Education does not need to be in a classroom-sized box

Have you read the Sunday Times piece (14 July 2012) An online class apart? It discusses a US firm’s plan to set up a Free School offering lessons over the web. On the one hand it’s claimed it could transform education in the UK, on the other, it is the end of the (education) world as we know it.

As always, the truth lies somewhere in between. Mention Free Schools in some quarters and the pitchforks come out. Mention importing anything educational from the US and the lynch party will be there before you’ve finished your sentence. Yet, we know Free Schools thrive in Scandinavia and that Ark Academies are based on the US based Kipp Charter schools and the Ark Network is one of the biggest academy chains in the country, boasting enviable success.

Predictably politics is right in the middle of the latest educational buzz. The unions see on-line schools as a threat to teachers, believing Gove will use it as an excuse to employ less teachers as a virtual school would need less staff. This time round the application failed, but there is no need for fear here; in fact this sort of schooling is not unique to the US and should not sends tremors of anxiety through us all. It should add to what is available and give a whole range of children and families more choice.

Do you know that over 80,000 British children are home-schooled? There are out of mainstream education for a variety of reasons including religious, health, bullying and for ideological reasons.

Did you know that in places like Australia many children can’t get to a mainstream traditional place of education and that many of them are educated at home through distance education? I’m sure you’ve heard of the School of the Air – which broadcasts primary education out of Alice Springs and Katherine in the Northern Territory. These institutions have been educating children in some of the remotest parts of the world for years, initially over the radio, now through a range of on-line and super-duper technology. For secondary and post-primary education there is the NT Open Education Centre in Darwin.

These three schools have been delivering high quality learning outside the classroom box to generations of happy students – students who go on to university and careers just as traditionally educated children do.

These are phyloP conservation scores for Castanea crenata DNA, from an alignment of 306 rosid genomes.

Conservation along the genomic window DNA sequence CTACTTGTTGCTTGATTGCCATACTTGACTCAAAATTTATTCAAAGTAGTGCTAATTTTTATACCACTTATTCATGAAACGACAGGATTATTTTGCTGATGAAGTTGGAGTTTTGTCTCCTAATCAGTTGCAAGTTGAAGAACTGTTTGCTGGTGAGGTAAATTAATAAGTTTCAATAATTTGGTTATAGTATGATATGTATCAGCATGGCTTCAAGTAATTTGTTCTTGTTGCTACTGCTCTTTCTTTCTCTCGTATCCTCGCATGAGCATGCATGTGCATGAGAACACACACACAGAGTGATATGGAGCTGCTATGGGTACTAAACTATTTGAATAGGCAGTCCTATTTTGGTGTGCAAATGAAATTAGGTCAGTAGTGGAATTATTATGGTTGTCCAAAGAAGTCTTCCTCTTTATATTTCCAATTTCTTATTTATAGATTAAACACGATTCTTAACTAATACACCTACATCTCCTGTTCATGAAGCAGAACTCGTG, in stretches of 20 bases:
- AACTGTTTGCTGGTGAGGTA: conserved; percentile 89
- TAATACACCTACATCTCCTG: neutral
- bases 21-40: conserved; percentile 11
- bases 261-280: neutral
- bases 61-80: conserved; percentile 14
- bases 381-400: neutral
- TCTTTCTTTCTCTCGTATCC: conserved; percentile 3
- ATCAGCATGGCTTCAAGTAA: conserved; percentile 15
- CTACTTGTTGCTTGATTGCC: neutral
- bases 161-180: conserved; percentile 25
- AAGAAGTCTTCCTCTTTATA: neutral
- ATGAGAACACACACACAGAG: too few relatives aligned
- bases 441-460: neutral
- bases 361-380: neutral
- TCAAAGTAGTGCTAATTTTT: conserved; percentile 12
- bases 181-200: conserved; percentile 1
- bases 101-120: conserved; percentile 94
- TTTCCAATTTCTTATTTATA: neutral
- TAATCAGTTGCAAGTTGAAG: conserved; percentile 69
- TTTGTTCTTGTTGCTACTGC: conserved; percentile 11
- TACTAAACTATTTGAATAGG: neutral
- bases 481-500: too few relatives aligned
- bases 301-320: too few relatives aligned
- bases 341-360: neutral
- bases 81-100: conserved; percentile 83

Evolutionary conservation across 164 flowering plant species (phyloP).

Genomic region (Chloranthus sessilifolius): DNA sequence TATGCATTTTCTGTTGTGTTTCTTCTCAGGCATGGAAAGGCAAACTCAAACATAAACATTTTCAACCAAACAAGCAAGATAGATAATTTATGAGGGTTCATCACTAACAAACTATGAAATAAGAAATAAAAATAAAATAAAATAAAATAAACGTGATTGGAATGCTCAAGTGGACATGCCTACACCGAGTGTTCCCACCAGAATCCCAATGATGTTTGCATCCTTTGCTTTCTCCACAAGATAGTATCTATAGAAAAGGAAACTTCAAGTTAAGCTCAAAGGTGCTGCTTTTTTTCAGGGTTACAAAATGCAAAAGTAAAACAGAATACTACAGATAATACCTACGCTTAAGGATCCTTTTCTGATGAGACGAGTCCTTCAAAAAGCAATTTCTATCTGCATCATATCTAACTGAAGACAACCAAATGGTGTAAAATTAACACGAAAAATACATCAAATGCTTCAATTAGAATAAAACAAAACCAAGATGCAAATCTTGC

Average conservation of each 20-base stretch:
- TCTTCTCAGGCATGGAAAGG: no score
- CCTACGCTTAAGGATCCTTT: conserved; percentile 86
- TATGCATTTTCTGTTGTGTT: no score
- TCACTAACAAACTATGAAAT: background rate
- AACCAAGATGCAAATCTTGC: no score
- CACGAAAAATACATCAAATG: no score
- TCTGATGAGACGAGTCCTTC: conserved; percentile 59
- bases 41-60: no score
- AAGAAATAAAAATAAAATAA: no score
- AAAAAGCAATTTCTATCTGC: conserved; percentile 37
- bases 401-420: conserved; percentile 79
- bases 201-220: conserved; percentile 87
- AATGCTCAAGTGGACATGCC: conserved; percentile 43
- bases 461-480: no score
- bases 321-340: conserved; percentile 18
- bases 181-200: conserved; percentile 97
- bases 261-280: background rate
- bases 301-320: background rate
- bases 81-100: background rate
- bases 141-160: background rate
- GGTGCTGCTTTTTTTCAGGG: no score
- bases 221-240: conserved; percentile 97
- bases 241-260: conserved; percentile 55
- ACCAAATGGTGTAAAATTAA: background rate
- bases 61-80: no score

I worked as Head of English, ESL, Literacy and the Library at NTOEC for five years. They were some of the most interesting years of my career. As well as the usual imperatives from succeeding governments who were all going to make education – especially Aboriginal education – better, we were at the forefront of technological endeavours in Education. We had our own print based materials based on the curriculum, teaching students from grade 8-12, so right up to university entrance. We were moving into a stronger on-line presence (I’m sure they’re there now!), using email as well as other emerging technologies to interact with our students.

Students did not suffer from not being in a classroom. Students had a weekly phone call with each of their teachers; small classes could be set up across the miles through the wonders of technology where poetry could be taught, discussed and debated. Students could email (if they had access) as and when; were entitled to visits; as well as coming into town for a yearly residential week of classes, to be in the ‘big city’ of Darwin and to meet other students.

Let me detail the range of students such an establishment can cater for. And this is highly pertinent to the UK situation as well. Students come in all shapes and sizes with a plethora of needs. Traditional education can’t hope to effectively cater for all: in fact, we know it doesn’t.

Distance – or on-line – education does a great deal for many students. Not only those for whom mainstream school is not available, to wit, distance ed’s traditional audience, the student out on a station, helping mum and dad run the place, or on a remote Aboriginal community where mum and dad work. But also for students who travel, who have been expelled, or who can’t cope in mainstream for whatever reason; girls who got pregnant and couldn’t go back to school with a baby; prisoners; RAAF personnel needing to up-grade their qualifications; Aboriginal students who need to move beyond primary education. We also had students who were travelling overseas, or who were ill and couldn’t cope at school. We had some who were being deliberately home-schooled, but not as many as you might think.